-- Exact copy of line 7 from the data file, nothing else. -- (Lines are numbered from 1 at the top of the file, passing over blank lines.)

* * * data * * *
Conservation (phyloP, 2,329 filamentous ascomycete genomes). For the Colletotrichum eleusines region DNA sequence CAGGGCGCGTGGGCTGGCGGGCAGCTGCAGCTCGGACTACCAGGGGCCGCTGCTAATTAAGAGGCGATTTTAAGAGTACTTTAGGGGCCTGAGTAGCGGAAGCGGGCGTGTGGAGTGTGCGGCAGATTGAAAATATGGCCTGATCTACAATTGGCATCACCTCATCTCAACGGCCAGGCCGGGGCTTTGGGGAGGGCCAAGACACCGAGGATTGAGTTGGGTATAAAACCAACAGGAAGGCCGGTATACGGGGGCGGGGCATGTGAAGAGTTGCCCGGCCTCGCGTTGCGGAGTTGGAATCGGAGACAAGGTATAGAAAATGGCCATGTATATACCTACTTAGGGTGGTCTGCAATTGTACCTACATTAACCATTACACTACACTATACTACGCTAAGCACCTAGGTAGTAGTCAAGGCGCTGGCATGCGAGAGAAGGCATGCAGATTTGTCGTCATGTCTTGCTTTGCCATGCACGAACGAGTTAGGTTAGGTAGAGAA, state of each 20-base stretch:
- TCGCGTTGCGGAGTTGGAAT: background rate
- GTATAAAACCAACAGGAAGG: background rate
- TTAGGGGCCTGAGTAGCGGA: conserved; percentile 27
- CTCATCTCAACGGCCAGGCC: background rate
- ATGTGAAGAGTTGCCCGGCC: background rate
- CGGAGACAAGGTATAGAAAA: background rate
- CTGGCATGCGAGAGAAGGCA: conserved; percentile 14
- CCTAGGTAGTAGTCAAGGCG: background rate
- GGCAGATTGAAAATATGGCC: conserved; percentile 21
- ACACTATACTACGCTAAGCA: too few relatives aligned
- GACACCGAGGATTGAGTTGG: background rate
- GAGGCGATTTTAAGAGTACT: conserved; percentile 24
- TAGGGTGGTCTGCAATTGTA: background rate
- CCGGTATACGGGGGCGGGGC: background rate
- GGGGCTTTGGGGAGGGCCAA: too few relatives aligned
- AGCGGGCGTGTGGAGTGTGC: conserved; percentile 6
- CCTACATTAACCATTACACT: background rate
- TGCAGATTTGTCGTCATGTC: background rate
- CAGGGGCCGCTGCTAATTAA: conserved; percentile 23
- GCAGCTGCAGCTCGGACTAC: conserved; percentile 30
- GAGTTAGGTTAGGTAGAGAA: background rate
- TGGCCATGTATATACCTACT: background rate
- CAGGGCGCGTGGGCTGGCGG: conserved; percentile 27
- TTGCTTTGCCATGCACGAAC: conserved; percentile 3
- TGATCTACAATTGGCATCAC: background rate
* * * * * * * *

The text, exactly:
- CGGAGACAAGGTATAGAAAA: background rate